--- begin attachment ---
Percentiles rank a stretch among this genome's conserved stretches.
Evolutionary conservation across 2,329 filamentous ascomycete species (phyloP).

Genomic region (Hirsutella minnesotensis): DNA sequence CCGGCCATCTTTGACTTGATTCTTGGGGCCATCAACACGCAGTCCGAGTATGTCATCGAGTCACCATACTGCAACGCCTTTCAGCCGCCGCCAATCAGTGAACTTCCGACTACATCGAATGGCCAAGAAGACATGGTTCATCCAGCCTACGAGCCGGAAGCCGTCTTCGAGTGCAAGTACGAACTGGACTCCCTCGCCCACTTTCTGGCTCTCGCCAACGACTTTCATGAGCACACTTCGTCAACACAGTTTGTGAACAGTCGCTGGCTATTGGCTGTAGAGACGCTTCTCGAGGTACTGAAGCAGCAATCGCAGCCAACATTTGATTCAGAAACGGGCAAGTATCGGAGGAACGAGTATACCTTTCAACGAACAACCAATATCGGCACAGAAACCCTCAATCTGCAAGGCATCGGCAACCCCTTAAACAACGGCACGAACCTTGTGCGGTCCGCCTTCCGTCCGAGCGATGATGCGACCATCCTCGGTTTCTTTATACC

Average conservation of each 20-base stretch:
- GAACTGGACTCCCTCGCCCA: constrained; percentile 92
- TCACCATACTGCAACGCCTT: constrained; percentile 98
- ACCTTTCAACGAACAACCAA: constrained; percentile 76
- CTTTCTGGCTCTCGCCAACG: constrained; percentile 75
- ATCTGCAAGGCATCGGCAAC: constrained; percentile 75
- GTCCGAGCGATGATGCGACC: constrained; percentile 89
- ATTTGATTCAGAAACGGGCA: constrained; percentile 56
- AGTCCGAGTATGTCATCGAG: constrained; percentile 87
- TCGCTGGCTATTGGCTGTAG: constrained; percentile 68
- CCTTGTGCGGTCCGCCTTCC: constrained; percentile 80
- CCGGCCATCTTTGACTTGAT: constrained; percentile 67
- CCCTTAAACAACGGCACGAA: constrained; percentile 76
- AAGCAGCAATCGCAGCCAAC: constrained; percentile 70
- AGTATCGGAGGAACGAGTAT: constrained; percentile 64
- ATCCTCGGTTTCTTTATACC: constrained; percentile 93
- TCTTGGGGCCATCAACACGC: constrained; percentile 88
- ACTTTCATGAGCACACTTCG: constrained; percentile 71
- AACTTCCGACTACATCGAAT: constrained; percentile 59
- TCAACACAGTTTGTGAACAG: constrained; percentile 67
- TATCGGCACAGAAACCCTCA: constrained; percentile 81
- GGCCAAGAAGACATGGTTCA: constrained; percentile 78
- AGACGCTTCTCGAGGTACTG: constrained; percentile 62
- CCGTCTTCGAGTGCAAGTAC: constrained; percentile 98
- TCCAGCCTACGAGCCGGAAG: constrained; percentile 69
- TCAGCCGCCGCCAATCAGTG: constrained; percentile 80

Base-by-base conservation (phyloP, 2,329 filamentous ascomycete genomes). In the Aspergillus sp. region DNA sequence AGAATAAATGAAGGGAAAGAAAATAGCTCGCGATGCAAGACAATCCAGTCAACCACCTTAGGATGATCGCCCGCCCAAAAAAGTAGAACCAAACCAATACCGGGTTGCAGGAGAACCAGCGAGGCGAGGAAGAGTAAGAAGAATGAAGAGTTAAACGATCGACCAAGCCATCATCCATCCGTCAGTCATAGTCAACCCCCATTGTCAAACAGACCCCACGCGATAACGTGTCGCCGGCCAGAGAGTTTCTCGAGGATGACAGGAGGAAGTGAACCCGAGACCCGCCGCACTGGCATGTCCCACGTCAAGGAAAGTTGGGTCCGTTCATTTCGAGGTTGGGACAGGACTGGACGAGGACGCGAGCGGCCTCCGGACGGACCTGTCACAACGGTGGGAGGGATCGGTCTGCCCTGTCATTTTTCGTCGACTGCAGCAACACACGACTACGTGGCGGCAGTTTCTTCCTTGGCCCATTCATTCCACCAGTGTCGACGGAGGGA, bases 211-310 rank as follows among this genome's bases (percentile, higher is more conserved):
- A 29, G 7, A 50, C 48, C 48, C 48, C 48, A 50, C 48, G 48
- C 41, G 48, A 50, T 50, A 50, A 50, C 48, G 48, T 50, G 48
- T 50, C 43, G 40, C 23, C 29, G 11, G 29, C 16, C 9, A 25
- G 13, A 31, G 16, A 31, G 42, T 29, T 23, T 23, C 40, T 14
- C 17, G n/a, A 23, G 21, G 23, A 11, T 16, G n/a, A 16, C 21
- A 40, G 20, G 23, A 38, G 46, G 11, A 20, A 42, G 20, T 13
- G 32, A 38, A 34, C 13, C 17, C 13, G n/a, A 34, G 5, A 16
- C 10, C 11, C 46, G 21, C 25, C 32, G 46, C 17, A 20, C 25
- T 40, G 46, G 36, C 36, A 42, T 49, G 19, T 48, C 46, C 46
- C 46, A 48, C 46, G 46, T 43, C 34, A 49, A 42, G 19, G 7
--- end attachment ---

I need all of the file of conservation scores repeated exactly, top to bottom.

Percentiles rank a stretch among this genome's conserved stretches.
Evolutionary conservation across 2,329 filamentous ascomycete species (phyloP).

Genomic region (Hirsutella minnesotensis): DNA sequence CCGGCCATCTTTGACTTGATTCTTGGGGCCATCAACACGCAGTCCGAGTATGTCATCGAGTCACCATACTGCAACGCCTTTCAGCCGCCGCCAATCAGTGAACTTCCGACTACATCGAATGGCCAAGAAGACATGGTTCATCCAGCCTACGAGCCGGAAGCCGTCTTCGAGTGCAAGTACGAACTGGACTCCCTCGCCCACTTTCTGGCTCTCGCCAACGACTTTCATGAGCACACTTCGTCAACACAGTTTGTGAACAGTCGCTGGCTATTGGCTGTAGAGACGCTTCTCGAGGTACTGAAGCAGCAATCGCAGCCAACATTTGATTCAGAAACGGGCAAGTATCGGAGGAACGAGTATACCTTTCAACGAACAACCAATATCGGCACAGAAACCCTCAATCTGCAAGGCATCGGCAACCCCTTAAACAACGGCACGAACCTTGTGCGGTCCGCCTTCCGTCCGAGCGATGATGCGACCATCCTCGGTTTCTTTATACC

Average conservation of each 20-base stretch:
- GAACTGGACTCCCTCGCCCA: constrained; percentile 92
- TCACCATACTGCAACGCCTT: constrained; percentile 98
- ACCTTTCAACGAACAACCAA: constrained; percentile 76
- CTTTCTGGCTCTCGCCAACG: constrained; percentile 75
- ATCTGCAAGGCATCGGCAAC: constrained; percentile 75
- GTCCGAGCGATGATGCGACC: constrained; percentile 89
- ATTTGATTCAGAAACGGGCA: constrained; percentile 56
- AGTCCGAGTATGTCATCGAG: constrained; percentile 87
- TCGCTGGCTATTGGCTGTAG: constrained; percentile 68
- CCTTGTGCGGTCCGCCTTCC: constrained; percentile 80
- CCGGCCATCTTTGACTTGAT: constrained; percentile 67
- CCCTTAAACAACGGCACGAA: constrained; percentile 76
- AAGCAGCAATCGCAGCCAAC: constrained; percentile 70
- AGTATCGGAGGAACGAGTAT: constrained; percentile 64
- ATCCTCGGTTTCTTTATACC: constrained; percentile 93
- TCTTGGGGCCATCAACACGC: constrained; percentile 88
- ACTTTCATGAGCACACTTCG: constrained; percentile 71
- AACTTCCGACTACATCGAAT: constrained; percentile 59
- TCAACACAGTTTGTGAACAG: constrained; percentile 67
- TATCGGCACAGAAACCCTCA: constrained; percentile 81
- GGCCAAGAAGACATGGTTCA: constrained; percentile 78
- AGACGCTTCTCGAGGTACTG: constrained; percentile 62
- CCGTCTTCGAGTGCAAGTAC: constrained; percentile 98
- TCCAGCCTACGAGCCGGAAG: constrained; percentile 69
- TCAGCCGCCGCCAATCAGTG: constrained; percentile 80

Base-by-base conservation (phyloP, 2,329 filamentous ascomycete genomes). In the Aspergillus sp. region DNA sequence AGAATAAATGAAGGGAAAGAAAATAGCTCGCGATGCAAGACAATCCAGTCAACCACCTTAGGATGATCGCCCGCCCAAAAAAGTAGAACCAAACCAATACCGGGTTGCAGGAGAACCAGCGAGGCGAGGAAGAGTAAGAAGAATGAAGAGTTAAACGATCGACCAAGCCATCATCCATCCGTCAGTCATAGTCAACCCCCATTGTCAAACAGACCCCACGCGATAACGTGTCGCCGGCCAGAGAGTTTCTCGAGGATGACAGGAGGAAGTGAACCCGAGACCCGCCGCACTGGCATGTCCCACGTCAAGGAAAGTTGGGTCCGTTCATTTCGAGGTTGGGACAGGACTGGACGAGGACGCGAGCGGCCTCCGGACGGACCTGTCACAACGGTGGGAGGGATCGGTCTGCCCTGTCATTTTTCGTCGACTGCAGCAACACACGACTACGTGGCGGCAGTTTCTTCCTTGGCCCATTCATTCCACCAGTGTCGACGGAGGGA, bases 211-310 rank as follows among this genome's bases (percentile, higher is more conserved):
- A 29, G 7, A 50, C 48, C 48, C 48, C 48, A 50, C 48, G 48
- C 41, G 48, A 50, T 50, A 50, A 50, C 48, G 48, T 50, G 48
- T 50, C 43, G 40, C 23, C 29, G 11, G 29, C 16, C 9, A 25
- G 13, A 31, G 16, A 31, G 42, T 29, T 23, T 23, C 40, T 14
- C 17, G n/a, A 23, G 21, G 23, A 11, T 16, G n/a, A 16, C 21
- A 40, G 20, G 23, A 38, G 46, G 11, A 20, A 42, G 20, T 13
- G 32, A 38, A 34, C 13, C 17, C 13, G n/a, A 34, G 5, A 16
- C 10, C 11, C 46, G 21, C 25, C 32, G 46, C 17, A 20, C 25
- T 40, G 46, G 36, C 36, A 42, T 49, G 19, T 48, C 46, C 46
- C 46, A 48, C 46, G 46, T 43, C 34, A 49, A 42, G 19, G 7